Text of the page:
The context of the time is crucial. In his January 2002 State of the Union address, President George W. Bush had included North Korea in his “axis of evil” along with Iraq and Iran. Bolton visited Seoul at the very end of July 2003. There, he delivered a speech titled “A Dictatorship at the Crossroads” and argued that the United States would demand a complete rollback of North Korea’s nuclear program but offer no concessions in return. During the speech, Bolton personally insulted then-North Korean leader Kim Jong Il, calling him a “tyrannical dictator” who enjoyed the high life while his citizens suffered deeply, though Bolton later said he did not seek regime change. In the speech, Bolton took much of the standard State Department rhetoric about North Korea, but personalized it so it was about Kim.

A few days later, the North’s official Korean Central News Agency released its article belittling Bolton. “We know that there are several hawks within the present U.S. administration but have not yet found out such rude human scum as Bolton,” an English-language version of the article read. “What he uttered is no more than rubbish which can be let loose only by a beastly man bereft of reason.”

[The Washington Post]

What brokers do to help North Koreans defect

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Around 31,000 North Koreans have defected into the South since the end of the Korean War in 1953. Most of the North Koreans who defect do so via the long and expensive journey that takes them into China after crossing the Yalu River.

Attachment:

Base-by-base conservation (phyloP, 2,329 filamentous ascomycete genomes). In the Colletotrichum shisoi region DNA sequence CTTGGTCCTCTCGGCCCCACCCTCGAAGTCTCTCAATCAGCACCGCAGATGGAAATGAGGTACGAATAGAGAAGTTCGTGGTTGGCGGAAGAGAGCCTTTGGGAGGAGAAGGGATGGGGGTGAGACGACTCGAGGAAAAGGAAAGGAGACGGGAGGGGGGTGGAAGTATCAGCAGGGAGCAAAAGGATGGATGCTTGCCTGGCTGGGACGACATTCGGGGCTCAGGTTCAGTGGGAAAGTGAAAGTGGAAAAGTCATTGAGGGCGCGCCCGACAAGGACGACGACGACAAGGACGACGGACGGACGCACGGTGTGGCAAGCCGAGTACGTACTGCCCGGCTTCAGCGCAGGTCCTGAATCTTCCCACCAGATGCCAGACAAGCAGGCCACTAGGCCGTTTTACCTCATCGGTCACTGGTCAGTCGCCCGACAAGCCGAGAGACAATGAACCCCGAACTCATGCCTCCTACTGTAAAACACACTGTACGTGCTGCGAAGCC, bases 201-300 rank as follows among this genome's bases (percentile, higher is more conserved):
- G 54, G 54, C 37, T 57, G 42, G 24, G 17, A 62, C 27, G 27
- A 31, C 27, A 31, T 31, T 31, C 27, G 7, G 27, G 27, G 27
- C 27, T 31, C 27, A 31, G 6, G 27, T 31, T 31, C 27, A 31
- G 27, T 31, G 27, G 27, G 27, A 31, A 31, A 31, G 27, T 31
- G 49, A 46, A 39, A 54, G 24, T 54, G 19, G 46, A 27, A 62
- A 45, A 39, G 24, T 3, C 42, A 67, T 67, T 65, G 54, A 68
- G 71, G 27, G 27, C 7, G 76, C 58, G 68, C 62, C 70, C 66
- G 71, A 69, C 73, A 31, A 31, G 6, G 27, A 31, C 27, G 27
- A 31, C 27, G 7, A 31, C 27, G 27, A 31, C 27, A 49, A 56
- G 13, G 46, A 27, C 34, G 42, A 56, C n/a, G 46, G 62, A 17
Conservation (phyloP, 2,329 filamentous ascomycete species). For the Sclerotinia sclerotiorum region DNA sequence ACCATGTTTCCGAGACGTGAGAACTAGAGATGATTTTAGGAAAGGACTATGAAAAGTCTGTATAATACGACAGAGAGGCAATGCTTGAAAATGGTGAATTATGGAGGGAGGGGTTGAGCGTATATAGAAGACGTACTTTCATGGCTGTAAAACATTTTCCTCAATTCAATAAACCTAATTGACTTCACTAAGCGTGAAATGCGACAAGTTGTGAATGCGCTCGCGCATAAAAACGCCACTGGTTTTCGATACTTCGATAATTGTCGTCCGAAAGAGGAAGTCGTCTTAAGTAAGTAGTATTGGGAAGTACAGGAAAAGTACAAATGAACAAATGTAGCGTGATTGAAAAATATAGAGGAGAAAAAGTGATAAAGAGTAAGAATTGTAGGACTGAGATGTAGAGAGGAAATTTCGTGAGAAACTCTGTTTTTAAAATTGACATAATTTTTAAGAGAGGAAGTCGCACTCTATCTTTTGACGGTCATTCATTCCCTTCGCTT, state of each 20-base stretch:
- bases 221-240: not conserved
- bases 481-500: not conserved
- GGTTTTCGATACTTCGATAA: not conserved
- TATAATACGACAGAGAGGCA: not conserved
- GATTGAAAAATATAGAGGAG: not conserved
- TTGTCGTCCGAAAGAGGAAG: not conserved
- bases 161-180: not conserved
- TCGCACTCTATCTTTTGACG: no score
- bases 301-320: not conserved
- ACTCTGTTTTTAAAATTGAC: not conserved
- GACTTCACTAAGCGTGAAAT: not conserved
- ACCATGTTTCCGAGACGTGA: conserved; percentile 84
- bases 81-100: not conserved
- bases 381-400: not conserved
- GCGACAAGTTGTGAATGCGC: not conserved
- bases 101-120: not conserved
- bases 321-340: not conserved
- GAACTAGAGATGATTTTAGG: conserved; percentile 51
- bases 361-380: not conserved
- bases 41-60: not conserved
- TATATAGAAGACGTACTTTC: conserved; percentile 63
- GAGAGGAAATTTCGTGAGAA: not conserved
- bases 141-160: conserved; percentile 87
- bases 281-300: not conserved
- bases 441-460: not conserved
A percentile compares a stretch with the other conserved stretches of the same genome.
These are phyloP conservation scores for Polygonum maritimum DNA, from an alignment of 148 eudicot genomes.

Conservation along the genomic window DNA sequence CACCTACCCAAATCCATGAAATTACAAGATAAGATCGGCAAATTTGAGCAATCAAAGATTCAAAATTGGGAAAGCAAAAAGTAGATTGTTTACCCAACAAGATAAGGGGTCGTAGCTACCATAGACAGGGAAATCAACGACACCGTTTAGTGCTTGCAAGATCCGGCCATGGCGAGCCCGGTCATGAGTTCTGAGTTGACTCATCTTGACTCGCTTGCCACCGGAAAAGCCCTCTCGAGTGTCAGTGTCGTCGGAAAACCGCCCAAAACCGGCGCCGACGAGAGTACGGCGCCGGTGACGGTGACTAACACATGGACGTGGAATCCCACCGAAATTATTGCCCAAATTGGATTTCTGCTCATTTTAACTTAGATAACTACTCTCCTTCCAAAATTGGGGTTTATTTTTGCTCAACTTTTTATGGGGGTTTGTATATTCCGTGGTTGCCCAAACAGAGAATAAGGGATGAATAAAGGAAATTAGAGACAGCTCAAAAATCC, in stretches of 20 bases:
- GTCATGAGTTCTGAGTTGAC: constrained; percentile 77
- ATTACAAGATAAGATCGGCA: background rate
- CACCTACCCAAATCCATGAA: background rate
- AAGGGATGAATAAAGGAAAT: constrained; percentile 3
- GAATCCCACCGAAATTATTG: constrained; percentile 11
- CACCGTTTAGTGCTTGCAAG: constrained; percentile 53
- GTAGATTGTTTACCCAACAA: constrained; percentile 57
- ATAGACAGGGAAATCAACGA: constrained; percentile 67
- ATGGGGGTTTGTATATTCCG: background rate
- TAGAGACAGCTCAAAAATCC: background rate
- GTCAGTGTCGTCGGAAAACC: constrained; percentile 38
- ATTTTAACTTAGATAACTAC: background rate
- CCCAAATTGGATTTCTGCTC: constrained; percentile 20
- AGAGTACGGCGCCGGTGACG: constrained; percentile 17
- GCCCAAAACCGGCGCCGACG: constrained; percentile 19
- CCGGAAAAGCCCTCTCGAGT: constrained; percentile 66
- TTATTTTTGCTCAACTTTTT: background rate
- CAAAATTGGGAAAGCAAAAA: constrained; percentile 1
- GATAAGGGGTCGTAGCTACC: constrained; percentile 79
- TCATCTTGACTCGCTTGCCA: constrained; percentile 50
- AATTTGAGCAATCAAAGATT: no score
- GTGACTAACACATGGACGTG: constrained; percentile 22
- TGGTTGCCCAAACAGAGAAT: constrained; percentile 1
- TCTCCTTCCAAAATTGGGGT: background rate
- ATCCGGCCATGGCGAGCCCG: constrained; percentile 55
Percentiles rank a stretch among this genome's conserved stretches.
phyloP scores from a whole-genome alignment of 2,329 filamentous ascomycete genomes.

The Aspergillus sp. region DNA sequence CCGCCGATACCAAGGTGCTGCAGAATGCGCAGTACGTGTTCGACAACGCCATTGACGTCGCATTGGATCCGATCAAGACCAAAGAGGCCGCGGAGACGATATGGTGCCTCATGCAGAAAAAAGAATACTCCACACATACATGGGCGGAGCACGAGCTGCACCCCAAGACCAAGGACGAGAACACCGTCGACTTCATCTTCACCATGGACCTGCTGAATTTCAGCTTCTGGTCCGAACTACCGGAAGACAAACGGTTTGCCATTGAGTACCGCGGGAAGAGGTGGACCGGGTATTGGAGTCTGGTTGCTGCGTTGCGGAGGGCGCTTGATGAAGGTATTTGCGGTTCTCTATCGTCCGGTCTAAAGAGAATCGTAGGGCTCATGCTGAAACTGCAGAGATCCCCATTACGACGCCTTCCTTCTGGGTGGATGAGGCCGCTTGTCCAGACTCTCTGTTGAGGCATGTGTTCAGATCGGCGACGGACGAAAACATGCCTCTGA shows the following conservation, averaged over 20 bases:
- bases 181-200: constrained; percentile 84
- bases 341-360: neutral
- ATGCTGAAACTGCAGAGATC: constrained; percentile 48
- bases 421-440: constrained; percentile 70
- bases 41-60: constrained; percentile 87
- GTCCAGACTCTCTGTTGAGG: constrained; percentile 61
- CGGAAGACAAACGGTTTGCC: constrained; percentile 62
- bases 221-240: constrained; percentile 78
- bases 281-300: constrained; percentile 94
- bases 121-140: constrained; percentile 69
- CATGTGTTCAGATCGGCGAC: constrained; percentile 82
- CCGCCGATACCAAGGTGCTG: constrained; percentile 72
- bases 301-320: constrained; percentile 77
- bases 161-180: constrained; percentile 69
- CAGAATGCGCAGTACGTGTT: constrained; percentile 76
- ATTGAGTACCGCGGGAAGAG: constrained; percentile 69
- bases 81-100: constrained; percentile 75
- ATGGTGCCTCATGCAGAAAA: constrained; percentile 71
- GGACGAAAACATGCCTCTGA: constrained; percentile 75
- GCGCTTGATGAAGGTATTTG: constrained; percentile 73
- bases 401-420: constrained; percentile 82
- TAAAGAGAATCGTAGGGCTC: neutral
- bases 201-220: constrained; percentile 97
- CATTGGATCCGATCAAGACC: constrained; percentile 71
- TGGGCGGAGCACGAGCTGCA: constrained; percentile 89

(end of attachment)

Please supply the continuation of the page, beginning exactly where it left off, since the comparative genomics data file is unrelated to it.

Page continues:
Um Yae-run, a 41-year-old defector who now works in Seoul at a marriage bureau and also as a broker, explains, “A lot of people who come to South Korea become brokers. They work with brokers in China who work with brokers in North Korea.

“If someone in the South wants to bring a family member over, they will give the address of the person in North Korea to the South Korean broker who will pass it on. In North Korea, you can’t trust anyone. So we give the brokers personal information, like a code word, so the person knows who sent the broker.

“The person will then work with the brokers to get you to the border. In North Korea, if you have money, you can do anything. If you don’t live near the border you need to take a train for which you will need a license. The brokers will pay to get you on the train and bribe the railway officials.

“Once at the border, the broker will arrange a time for crossing the river. In the summer, you might swim with a black rubber boat or the boat might have a string attached to the Chinese side that the brokers there will pull. The brokers might also bribe the border patrol to tell them their shifts so they can cross over then. If they can strike a deal, it becomes easy.

“When I crossed the border, it cost me around 3m Korean won ($2,800). When my daughter came, I paid 6.5m ($6,000). Now, it costs almost 10m won ($9,300). Coming to South Korea will cost you around 15m won ($14,000). Crossing the border is the most expensive part.